Firing Iivula-Ithana, Ekandjo a pathetic move by President Geingob says Helmut Angula …as analyst predict a looming negative force of instability

 A possible revenge against President Hage Geingob from former home affairs minister Pendukeni Iivula-Ithana, and former youth and sport minister Jerry Ekandjo will have negative consequences on the Swapo Party and the national economy, Helmut Angula has warned.

Angula who contested Geingob’s faction in last year’s congress labelled last week’s presidential decision to chop-off the two as “pathetic” and ill-timed as the party braces for elections.

Speaking with The Villager this week, Angula nevertheless pleaded against retaliation and revenge on Geingob saying it would distabilise the business environment and create suspicion in the economy.

He could also not predict whether Swapo will suffer a split as was seen when Rally for Democracy and Progress (RDP) was formed.

“I don’t know from the heart and mind but I strongly advise that it will not help us address our economic problem. It will only further (ruin) the national economy. What will happen actually is, if those affected try to mobilise and regroup then there will be revenge, that revenge will end up in an economic boycott where businesses will be interfered with. It means the financial institutions will shy away from giving any credit,” he said.

However, Angula has come out to state that the latest purge of Iivula-Ithana and Ekandjo is set to distabilise the revolutionary movement as seeds of division have been planted.

Such a situation creates obstacles for a party that is gearing to canvass for support against rival opposition forces.

This, however, will not be the first time that Swapo has faced a crisis and still managed to sail past its rivals at national-polls level.

“It is a cause for concern within Swapo, indeed. It is going to stabilise because again whereas we are supposed to mobilise for the national forces to tackle our economic crisis, we are re-enforcing division and suspicion. There is no talk about how to mobilise the mass in the resettlement areas and shanty towns. How to clean up to avoid the epidemics that are confronting us.”

“In those days it could be recalled that whenever there was one symptom of cholera somewhere in Engela, we quickly said that somebody came from Angola or Zambia but these things are in the capital. I don’t see the leadership mobilising at party levels. It’s about who disrespects me, who says something about me. Not about who is not performing,” he said.

Angula has said there is a concentration towards consolidating power which is not helping Swapo as a party.

 The politician rather pointed out at more pressing issues affecting ordinary Namibians and has called for “unity of purpose”. 

“It should have been at least the time to motivate people to create and make land available for irrigation. You see that the rains are not there. There will be a shortage in crop production,” he said.

And what would be the way forward?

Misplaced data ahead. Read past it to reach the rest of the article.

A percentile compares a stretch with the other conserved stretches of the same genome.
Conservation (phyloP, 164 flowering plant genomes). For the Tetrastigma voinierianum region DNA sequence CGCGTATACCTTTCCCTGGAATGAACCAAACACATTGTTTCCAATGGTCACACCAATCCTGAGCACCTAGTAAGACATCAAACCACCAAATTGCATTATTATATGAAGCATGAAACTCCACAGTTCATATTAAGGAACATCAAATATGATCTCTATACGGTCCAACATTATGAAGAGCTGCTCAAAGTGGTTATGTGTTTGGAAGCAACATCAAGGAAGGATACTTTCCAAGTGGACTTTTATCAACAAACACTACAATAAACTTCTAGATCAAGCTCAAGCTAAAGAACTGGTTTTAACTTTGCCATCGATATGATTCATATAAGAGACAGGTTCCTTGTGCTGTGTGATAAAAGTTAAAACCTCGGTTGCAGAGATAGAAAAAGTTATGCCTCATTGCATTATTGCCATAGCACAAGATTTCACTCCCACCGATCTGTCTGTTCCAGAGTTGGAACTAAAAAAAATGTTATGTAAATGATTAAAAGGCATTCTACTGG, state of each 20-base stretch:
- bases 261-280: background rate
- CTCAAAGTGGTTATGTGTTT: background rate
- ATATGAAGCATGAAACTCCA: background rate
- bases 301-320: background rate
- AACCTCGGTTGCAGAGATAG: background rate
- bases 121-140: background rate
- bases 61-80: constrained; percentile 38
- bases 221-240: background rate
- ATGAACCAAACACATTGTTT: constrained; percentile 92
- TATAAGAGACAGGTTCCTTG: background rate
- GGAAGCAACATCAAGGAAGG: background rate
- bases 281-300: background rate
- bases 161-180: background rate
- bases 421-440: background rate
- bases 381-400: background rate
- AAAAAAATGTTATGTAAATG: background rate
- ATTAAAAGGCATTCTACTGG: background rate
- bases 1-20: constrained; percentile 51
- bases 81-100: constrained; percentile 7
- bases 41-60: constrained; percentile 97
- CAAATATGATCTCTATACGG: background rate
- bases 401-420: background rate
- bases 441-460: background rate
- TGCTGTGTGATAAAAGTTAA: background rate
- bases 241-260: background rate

“Well, there are not so many wise men that are left who are energetic. Our mature leaders, maybe are very old now. They just sit and watch and do not help. Those who are having the power are more aggressive in showing the power they have,” he said.

While there is speculation that the founding president might not have taken the firings lightly, Angula said he could not rule out the possibility of his displeasure.

“I do not now, I have not seen him since after congress but you will be surprised, I mean, who is happy?  Especially if you talk to veterans, people who have invested all their lives in the building of Swapo. Who can be happy to see Swapo being cast into junk? It has never been in our minds that it would come one day?” he said.

Business tycoon-cum-politician, Martha Namundjebo-Tilahun sounded not pleased with the shake up that claimed the scalps of the two ministers, who happen to be her known-allies. 

“Go and ask the president why he did that,” she told The Villager.

However, prolific political analyst, Hoze Riruako reasons that the president could have been better-advised had he not fired his minions, but rather reshuffling them to avoid stirring up a hornet’s nest within Swapo.

“The party is already fragmented. On the surface, things appear to be well but when you go a skin deeper you will see that there are different camps within Swapo. I think what the people were voting for was unity,” he says.

Despite Ekandjo and Iivula-Ithana having conceded congress defeat and urging their supporters to rally behind the president, Riruako says it appears now that the president did not take them for their word.

“If I was the president, I would be cognizant of the fact that 2019 is around the corner and 2020 is also around the corner when we will have the national assembly elections. In all that, one was hoping that the president would go through this election with the same popularity that he enjoyed throughout. With the firing of these two senior Swapo cadres, there is going to be a negative force in Swapo.”

“They have two years to work at it to make sure that come 2019 their voice is heard, that is my fear. This thing is going to have a backlash,” he says.

Riruako is however not convinced about the odds being in favour of such a force in wrestling power off Geingob.

“The political base of Swapo is mainly dominated by the northerners and these are the same people that have been fired. In my opinion 2019 and 2020 will not be the same as it would have been had the president kept these people on board,” he opines.